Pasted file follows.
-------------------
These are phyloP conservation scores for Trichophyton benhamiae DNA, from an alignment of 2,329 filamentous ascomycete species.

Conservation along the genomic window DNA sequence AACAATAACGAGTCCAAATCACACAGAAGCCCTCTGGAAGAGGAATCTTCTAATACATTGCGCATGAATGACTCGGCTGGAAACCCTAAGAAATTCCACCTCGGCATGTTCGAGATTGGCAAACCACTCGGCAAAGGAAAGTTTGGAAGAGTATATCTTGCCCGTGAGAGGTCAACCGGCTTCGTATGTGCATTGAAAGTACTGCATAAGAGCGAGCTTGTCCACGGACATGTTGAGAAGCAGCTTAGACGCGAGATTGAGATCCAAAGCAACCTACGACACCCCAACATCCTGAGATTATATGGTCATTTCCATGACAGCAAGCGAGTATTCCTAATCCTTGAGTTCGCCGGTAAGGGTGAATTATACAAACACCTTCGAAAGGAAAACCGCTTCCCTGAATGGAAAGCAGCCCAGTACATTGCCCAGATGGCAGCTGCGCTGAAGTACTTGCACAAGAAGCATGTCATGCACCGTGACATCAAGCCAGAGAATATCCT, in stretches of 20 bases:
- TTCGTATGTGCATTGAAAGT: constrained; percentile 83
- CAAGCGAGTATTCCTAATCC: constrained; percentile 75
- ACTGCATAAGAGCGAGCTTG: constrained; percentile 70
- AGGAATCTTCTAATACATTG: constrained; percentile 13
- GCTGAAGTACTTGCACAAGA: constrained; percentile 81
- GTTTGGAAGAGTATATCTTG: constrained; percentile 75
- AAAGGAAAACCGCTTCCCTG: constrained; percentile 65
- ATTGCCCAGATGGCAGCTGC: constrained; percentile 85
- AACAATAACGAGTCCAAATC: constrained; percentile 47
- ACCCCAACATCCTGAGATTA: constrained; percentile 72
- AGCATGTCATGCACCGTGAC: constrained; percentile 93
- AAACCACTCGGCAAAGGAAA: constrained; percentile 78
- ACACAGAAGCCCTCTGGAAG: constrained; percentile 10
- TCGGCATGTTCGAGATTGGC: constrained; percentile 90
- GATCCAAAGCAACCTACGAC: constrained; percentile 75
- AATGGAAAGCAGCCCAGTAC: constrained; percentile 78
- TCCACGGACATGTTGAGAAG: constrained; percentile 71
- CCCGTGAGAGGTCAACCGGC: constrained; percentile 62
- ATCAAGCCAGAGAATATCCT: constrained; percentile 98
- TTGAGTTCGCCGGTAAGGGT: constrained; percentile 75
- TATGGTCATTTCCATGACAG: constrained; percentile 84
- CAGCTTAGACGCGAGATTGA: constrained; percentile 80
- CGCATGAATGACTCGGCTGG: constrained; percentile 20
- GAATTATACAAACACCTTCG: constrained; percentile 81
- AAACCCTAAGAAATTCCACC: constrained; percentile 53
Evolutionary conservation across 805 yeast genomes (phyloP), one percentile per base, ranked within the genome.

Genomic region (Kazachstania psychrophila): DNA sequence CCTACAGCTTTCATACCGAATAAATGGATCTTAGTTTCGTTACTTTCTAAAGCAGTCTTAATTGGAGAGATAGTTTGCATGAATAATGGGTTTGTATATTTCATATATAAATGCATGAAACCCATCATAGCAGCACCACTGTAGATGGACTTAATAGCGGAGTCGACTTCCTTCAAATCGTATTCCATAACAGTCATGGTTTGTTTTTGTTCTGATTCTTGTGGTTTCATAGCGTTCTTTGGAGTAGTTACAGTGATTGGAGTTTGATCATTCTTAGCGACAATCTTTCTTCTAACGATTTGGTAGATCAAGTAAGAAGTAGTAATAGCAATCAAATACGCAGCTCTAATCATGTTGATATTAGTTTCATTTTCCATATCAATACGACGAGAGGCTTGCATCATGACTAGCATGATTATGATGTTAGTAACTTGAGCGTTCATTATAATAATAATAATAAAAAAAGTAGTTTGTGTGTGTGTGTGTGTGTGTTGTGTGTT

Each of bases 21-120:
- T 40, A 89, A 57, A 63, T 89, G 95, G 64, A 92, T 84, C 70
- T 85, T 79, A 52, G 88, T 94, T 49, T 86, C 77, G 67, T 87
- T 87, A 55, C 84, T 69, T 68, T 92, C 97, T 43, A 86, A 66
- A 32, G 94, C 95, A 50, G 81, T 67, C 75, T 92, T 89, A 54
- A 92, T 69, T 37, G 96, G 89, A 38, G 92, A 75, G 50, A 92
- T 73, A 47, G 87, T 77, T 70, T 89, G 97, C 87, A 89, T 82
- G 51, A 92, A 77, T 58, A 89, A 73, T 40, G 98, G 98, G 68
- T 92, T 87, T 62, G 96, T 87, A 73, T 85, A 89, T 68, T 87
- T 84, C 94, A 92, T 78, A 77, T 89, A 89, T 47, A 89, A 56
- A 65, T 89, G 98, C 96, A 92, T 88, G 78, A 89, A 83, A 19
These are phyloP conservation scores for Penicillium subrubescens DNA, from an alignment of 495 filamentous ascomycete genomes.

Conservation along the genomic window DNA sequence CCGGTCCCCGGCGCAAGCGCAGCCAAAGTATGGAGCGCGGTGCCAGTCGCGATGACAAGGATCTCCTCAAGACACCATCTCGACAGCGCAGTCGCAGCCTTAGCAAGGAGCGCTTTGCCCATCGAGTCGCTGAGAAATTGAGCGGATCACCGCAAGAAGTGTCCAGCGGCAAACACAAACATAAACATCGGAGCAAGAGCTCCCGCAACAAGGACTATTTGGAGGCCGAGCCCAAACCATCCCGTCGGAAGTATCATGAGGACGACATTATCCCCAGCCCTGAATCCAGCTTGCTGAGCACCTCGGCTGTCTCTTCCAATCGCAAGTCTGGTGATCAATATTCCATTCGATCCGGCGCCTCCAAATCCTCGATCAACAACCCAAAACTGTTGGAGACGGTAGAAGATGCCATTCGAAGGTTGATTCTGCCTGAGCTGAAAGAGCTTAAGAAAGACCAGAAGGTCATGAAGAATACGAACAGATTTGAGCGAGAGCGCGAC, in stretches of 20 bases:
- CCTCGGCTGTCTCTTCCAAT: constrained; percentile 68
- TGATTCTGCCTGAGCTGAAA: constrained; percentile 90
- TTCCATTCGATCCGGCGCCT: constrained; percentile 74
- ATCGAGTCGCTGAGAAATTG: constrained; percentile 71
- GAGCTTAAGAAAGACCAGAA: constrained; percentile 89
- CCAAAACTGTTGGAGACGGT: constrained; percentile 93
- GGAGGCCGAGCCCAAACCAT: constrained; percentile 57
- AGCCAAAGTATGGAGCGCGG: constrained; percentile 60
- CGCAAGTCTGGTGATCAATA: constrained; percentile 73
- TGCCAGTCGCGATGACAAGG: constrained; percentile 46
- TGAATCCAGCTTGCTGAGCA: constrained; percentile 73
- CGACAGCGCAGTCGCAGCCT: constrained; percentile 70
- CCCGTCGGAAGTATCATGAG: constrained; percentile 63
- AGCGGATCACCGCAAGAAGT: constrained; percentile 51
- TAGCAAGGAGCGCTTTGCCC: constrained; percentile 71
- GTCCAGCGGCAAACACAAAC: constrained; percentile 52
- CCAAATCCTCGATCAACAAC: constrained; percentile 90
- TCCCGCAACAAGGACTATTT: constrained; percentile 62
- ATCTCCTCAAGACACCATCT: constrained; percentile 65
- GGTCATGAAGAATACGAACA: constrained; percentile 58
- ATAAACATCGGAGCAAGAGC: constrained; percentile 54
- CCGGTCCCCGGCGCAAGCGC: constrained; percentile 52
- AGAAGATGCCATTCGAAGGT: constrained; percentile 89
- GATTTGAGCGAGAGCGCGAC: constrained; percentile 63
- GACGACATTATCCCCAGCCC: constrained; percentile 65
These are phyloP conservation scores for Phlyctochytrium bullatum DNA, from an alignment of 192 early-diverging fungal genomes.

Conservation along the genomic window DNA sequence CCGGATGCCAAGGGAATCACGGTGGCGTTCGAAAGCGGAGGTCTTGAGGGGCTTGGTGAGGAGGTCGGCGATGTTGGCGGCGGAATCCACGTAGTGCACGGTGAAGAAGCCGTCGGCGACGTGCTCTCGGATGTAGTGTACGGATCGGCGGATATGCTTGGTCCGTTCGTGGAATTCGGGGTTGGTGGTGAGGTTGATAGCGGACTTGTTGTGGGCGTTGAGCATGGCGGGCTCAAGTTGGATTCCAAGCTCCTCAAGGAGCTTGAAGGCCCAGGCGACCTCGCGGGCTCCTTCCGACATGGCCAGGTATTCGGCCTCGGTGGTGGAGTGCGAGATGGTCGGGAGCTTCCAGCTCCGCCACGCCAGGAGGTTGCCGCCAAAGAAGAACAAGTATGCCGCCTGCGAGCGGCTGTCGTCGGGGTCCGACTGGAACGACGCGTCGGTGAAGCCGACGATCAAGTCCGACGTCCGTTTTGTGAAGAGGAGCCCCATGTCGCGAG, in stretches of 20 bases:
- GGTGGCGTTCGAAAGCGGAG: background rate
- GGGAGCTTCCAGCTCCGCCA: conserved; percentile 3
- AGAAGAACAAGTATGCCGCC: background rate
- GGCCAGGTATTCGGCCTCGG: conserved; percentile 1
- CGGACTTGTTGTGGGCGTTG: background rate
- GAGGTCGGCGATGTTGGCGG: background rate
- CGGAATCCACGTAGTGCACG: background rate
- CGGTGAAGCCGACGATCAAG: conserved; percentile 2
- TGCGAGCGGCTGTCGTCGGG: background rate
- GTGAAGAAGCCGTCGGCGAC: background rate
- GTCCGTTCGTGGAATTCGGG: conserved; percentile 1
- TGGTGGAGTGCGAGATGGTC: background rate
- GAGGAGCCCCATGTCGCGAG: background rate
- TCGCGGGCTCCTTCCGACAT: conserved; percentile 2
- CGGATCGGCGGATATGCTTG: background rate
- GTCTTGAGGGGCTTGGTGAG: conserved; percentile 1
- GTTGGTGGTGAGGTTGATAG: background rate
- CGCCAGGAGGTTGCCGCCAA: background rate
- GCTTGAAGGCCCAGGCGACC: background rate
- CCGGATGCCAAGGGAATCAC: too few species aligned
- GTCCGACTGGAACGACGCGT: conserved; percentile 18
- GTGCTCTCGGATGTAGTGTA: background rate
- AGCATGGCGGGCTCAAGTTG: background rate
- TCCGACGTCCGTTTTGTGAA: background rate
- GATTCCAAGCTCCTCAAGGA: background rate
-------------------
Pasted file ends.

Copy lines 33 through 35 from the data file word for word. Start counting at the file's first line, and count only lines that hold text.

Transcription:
- T 87, A 55, C 84, T 69, T 68, T 92, C 97, T 43, A 86, A 66
- A 32, G 94, C 95, A 50, G 81, T 67, C 75, T 92, T 89, A 54
- A 92, T 69, T 37, G 96, G 89, A 38, G 92, A 75, G 50, A 92